Benny Andrews. The Bicentennial Series
8 Nov 2016 — 21 Jan 2017 at the Michael Rosenfeld Gallery in New York, United States
To coincide with the presidential election, Michael Rosenfeld Gallery presents "Benny Andrews: The Bicentennial Series" – the gallery’s second solo exhibition featuring the work of Benny Andrews (American, 1930-2006). This exhibition will consist of paintings and drawings from all six individual subseries – Symbols, Trash, Circle, Sexism, War and Utopia - which in their totality comprise "The Bicentennial Series."
Completed between 1970 to 1975, "The Bicentennial Series" was conceived to reveal one black American's view of the United States at a time when the country was celebrating a milestone and feeling nostalgic. Fearing that black Americans would be invisible from all Bicentennial narratives and celebrations, Benny Andrews devoted himself to sharing his “feelings and impressions of this place–America.” By completing six distinctive groups of works (monumental-scale paintings and drawings) with themes that include southern rituals, oppression, justice/injustice, incarceration, regeneration, war, inequality, technology, feminism, motherhood, the absence of humanity, fantasy and idealized beauty, Andrews raised a consciousness. Holding deeply to his southern roots and masterfully crafting timeless allegories, Andrews revealed American truths that are today as relevant as they were 40 years ago.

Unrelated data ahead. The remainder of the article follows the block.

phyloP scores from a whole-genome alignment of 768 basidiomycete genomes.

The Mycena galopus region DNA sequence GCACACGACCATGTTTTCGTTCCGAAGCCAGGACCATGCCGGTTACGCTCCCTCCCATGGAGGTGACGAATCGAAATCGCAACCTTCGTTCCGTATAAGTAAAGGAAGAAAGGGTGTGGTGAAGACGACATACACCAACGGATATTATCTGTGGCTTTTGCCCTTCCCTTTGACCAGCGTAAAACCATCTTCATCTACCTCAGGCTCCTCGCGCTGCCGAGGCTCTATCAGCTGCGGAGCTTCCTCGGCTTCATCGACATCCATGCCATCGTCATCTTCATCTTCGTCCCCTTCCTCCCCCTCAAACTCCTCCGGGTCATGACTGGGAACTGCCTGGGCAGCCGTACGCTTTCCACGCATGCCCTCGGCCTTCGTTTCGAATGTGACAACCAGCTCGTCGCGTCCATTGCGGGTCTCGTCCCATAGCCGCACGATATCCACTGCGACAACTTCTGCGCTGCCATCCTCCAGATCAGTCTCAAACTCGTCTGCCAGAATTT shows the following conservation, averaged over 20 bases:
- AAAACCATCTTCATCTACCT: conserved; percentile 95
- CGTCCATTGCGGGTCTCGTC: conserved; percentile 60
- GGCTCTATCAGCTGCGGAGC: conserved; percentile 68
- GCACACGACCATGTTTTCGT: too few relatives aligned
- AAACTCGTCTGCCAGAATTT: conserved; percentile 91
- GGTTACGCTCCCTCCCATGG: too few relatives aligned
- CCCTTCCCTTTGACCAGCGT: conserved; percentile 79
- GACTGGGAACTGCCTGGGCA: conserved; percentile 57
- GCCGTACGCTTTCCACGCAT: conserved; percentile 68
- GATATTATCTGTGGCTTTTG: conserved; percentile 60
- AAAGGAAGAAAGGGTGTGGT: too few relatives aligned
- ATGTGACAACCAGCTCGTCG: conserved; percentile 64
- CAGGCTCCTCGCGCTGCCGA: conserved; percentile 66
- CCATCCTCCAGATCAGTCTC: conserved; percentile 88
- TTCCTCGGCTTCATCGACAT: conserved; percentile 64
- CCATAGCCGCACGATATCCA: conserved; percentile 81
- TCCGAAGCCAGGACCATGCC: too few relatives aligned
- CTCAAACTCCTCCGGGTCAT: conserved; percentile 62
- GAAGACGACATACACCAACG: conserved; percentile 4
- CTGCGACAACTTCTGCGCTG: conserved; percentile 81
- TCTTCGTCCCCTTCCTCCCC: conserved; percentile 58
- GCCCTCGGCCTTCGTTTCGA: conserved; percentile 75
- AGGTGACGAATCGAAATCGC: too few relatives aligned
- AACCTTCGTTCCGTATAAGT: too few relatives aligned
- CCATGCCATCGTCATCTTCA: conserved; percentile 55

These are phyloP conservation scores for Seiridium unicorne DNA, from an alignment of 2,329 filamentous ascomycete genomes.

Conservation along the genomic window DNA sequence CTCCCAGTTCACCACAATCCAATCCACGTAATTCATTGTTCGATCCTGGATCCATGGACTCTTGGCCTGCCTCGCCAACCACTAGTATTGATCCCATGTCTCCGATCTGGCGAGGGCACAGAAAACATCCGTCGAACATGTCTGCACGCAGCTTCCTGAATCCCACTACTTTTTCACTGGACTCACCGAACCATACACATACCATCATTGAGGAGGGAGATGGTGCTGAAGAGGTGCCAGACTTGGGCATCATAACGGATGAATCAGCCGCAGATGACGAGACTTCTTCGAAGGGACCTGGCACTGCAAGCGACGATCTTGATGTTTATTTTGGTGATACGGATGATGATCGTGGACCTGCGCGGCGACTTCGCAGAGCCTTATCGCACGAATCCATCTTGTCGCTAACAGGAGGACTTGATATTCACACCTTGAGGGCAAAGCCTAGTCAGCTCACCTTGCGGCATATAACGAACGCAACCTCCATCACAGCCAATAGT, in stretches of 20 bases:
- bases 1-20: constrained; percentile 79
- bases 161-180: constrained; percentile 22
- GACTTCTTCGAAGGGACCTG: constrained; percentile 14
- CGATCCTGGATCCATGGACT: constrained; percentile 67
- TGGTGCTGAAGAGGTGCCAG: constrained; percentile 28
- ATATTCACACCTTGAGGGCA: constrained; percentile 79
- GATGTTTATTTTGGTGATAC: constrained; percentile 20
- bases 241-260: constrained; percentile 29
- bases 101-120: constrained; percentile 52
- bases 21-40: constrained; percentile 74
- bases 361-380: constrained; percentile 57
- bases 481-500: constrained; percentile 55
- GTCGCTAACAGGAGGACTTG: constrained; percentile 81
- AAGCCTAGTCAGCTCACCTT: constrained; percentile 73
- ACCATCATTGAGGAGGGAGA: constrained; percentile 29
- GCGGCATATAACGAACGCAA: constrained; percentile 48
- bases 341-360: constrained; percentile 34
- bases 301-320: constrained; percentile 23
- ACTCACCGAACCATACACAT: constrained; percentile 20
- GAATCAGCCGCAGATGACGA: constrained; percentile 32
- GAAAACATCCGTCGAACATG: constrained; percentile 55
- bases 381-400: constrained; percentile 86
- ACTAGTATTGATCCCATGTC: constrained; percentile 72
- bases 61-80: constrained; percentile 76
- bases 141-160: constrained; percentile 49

This exhibition will be the first opportunity to see work from all six subseries together; the majority of works have never been exhibited publicly. The exhibition is accompanied by a fully illustrated color catalogue with an essay by Pellom McDaniels III, Ph.D., Curator of African American collections in the Stuart A. Rose Manuscripts, Archives and Rare Books Library at Emory University in Atlanta, Georgia. In his essay, McDaniels writes: "'The Bicentennial Series' provided Andrews a unique opportunity to examine America as he saw it. His overall program included redefining the position of black artists within the realm of contemporary art while advancing an understanding of people of African descent as integral to the history of the United States. Indeed, in the post-civil-rights era of the 1970s, whereby black people had achieved the designated outcome of full-citizenship rights through the discourse of social movements, Andrews’s use of art and art production as a tool of resistance and reinforcement of the narratives that mattered to “the folks” is significant. Through his art, Andrews was able to communicate and frame the contributions made by the Black church to ground black communities, the significance of black women to the communities they fostered and cared for, and the vulnerability of the oppressed in an ostensibly democratic system that had been founded in support of white supremacy."
Benny Andrews (1930-2006) was born in rural Georgia and devoted his career to championing African Americans and their stories. In 1948, Andrews graduated from high school and with a 4-H Club scholarship enrolled in Georgia’s Fort Valley State College. He joined the United States Air Force, served in the Korean War, and attained the rank of staff sergeant before receiving an honorable discharge in 1954. With funding from the GI Bill, Andrews enrolled at the School of the Art Institute of Chicago. In 1958, he completed his bachelor of fine arts degree and moved to New York City.